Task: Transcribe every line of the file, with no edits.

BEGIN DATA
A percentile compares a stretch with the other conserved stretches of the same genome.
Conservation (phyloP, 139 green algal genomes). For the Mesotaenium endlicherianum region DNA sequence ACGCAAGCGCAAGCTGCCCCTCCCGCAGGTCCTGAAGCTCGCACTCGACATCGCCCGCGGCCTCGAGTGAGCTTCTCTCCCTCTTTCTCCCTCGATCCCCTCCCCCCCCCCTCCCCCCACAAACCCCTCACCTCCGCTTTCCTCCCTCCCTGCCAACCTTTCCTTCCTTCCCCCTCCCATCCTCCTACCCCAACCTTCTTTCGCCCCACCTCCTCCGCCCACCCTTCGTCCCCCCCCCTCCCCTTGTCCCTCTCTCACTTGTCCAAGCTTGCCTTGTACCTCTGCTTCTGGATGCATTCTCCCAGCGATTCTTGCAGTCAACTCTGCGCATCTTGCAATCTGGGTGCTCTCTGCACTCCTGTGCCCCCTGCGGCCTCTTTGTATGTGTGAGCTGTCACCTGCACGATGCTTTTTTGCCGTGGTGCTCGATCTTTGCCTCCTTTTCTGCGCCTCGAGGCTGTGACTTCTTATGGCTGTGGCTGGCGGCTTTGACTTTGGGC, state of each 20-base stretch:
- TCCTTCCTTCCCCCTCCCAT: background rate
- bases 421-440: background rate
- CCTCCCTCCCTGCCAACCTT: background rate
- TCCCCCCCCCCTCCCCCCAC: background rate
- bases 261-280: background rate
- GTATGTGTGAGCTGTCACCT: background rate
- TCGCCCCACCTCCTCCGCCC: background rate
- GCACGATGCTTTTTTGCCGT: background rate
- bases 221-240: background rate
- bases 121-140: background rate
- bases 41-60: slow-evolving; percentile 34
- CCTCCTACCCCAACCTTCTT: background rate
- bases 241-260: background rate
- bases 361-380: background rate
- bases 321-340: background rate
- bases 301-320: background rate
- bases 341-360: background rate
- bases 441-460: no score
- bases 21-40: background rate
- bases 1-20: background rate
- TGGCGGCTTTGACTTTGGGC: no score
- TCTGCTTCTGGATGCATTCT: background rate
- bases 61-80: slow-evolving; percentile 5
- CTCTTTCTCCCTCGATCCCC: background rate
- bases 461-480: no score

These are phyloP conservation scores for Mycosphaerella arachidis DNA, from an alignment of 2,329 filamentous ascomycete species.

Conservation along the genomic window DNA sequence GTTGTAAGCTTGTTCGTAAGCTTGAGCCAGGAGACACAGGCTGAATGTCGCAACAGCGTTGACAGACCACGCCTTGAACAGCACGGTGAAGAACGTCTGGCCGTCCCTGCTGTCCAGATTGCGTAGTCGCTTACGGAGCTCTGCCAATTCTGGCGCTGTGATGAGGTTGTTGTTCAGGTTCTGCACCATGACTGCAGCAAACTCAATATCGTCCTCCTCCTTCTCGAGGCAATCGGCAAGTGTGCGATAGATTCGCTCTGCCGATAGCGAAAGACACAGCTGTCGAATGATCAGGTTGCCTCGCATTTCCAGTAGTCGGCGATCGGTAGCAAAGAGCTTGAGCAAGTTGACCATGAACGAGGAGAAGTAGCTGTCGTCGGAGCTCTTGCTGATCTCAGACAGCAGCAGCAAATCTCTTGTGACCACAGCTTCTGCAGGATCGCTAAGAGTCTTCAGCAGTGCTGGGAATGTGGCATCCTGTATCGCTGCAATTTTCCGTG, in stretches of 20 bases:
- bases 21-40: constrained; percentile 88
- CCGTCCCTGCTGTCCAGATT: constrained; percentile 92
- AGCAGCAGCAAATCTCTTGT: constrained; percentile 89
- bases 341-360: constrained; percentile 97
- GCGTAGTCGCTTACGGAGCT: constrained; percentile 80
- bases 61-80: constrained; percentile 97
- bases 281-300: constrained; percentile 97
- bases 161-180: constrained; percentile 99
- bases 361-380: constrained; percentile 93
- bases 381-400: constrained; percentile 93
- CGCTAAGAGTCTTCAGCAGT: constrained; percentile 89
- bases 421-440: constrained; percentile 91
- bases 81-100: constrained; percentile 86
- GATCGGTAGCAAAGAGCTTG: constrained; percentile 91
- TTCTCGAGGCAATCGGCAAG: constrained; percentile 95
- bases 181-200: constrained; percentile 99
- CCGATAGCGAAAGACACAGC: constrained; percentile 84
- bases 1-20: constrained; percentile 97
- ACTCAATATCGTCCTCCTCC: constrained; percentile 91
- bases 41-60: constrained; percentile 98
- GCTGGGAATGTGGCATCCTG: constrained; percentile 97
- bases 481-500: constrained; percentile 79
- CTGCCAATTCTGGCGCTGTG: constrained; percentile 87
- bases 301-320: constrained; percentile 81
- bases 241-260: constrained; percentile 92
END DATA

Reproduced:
A percentile compares a stretch with the other conserved stretches of the same genome.
Conservation (phyloP, 139 green algal genomes). For the Mesotaenium endlicherianum region DNA sequence ACGCAAGCGCAAGCTGCCCCTCCCGCAGGTCCTGAAGCTCGCACTCGACATCGCCCGCGGCCTCGAGTGAGCTTCTCTCCCTCTTTCTCCCTCGATCCCCTCCCCCCCCCCTCCCCCCACAAACCCCTCACCTCCGCTTTCCTCCCTCCCTGCCAACCTTTCCTTCCTTCCCCCTCCCATCCTCCTACCCCAACCTTCTTTCGCCCCACCTCCTCCGCCCACCCTTCGTCCCCCCCCCTCCCCTTGTCCCTCTCTCACTTGTCCAAGCTTGCCTTGTACCTCTGCTTCTGGATGCATTCTCCCAGCGATTCTTGCAGTCAACTCTGCGCATCTTGCAATCTGGGTGCTCTCTGCACTCCTGTGCCCCCTGCGGCCTCTTTGTATGTGTGAGCTGTCACCTGCACGATGCTTTTTTGCCGTGGTGCTCGATCTTTGCCTCCTTTTCTGCGCCTCGAGGCTGTGACTTCTTATGGCTGTGGCTGGCGGCTTTGACTTTGGGC, state of each 20-base stretch:
- TCCTTCCTTCCCCCTCCCAT: background rate
- bases 421-440: background rate
- CCTCCCTCCCTGCCAACCTT: background rate
- TCCCCCCCCCCTCCCCCCAC: background rate
- bases 261-280: background rate
- GTATGTGTGAGCTGTCACCT: background rate
- TCGCCCCACCTCCTCCGCCC: background rate
- GCACGATGCTTTTTTGCCGT: background rate
- bases 221-240: background rate
- bases 121-140: background rate
- bases 41-60: slow-evolving; percentile 34
- CCTCCTACCCCAACCTTCTT: background rate
- bases 241-260: background rate
- bases 361-380: background rate
- bases 321-340: background rate
- bases 301-320: background rate
- bases 341-360: background rate
- bases 441-460: no score
- bases 21-40: background rate
- bases 1-20: background rate
- TGGCGGCTTTGACTTTGGGC: no score
- TCTGCTTCTGGATGCATTCT: background rate
- bases 61-80: slow-evolving; percentile 5
- CTCTTTCTCCCTCGATCCCC: background rate
- bases 461-480: no score

These are phyloP conservation scores for Mycosphaerella arachidis DNA, from an alignment of 2,329 filamentous ascomycete species.

Conservation along the genomic window DNA sequence GTTGTAAGCTTGTTCGTAAGCTTGAGCCAGGAGACACAGGCTGAATGTCGCAACAGCGTTGACAGACCACGCCTTGAACAGCACGGTGAAGAACGTCTGGCCGTCCCTGCTGTCCAGATTGCGTAGTCGCTTACGGAGCTCTGCCAATTCTGGCGCTGTGATGAGGTTGTTGTTCAGGTTCTGCACCATGACTGCAGCAAACTCAATATCGTCCTCCTCCTTCTCGAGGCAATCGGCAAGTGTGCGATAGATTCGCTCTGCCGATAGCGAAAGACACAGCTGTCGAATGATCAGGTTGCCTCGCATTTCCAGTAGTCGGCGATCGGTAGCAAAGAGCTTGAGCAAGTTGACCATGAACGAGGAGAAGTAGCTGTCGTCGGAGCTCTTGCTGATCTCAGACAGCAGCAGCAAATCTCTTGTGACCACAGCTTCTGCAGGATCGCTAAGAGTCTTCAGCAGTGCTGGGAATGTGGCATCCTGTATCGCTGCAATTTTCCGTG, in stretches of 20 bases:
- bases 21-40: constrained; percentile 88
- CCGTCCCTGCTGTCCAGATT: constrained; percentile 92
- AGCAGCAGCAAATCTCTTGT: constrained; percentile 89
- bases 341-360: constrained; percentile 97
- GCGTAGTCGCTTACGGAGCT: constrained; percentile 80
- bases 61-80: constrained; percentile 97
- bases 281-300: constrained; percentile 97
- bases 161-180: constrained; percentile 99
- bases 361-380: constrained; percentile 93
- bases 381-400: constrained; percentile 93
- CGCTAAGAGTCTTCAGCAGT: constrained; percentile 89
- bases 421-440: constrained; percentile 91
- bases 81-100: constrained; percentile 86
- GATCGGTAGCAAAGAGCTTG: constrained; percentile 91
- TTCTCGAGGCAATCGGCAAG: constrained; percentile 95
- bases 181-200: constrained; percentile 99
- CCGATAGCGAAAGACACAGC: constrained; percentile 84
- bases 1-20: constrained; percentile 97
- ACTCAATATCGTCCTCCTCC: constrained; percentile 91
- bases 41-60: constrained; percentile 98
- GCTGGGAATGTGGCATCCTG: constrained; percentile 97
- bases 481-500: constrained; percentile 79
- CTGCCAATTCTGGCGCTGTG: constrained; percentile 87
- bases 301-320: constrained; percentile 81
- bases 241-260: constrained; percentile 92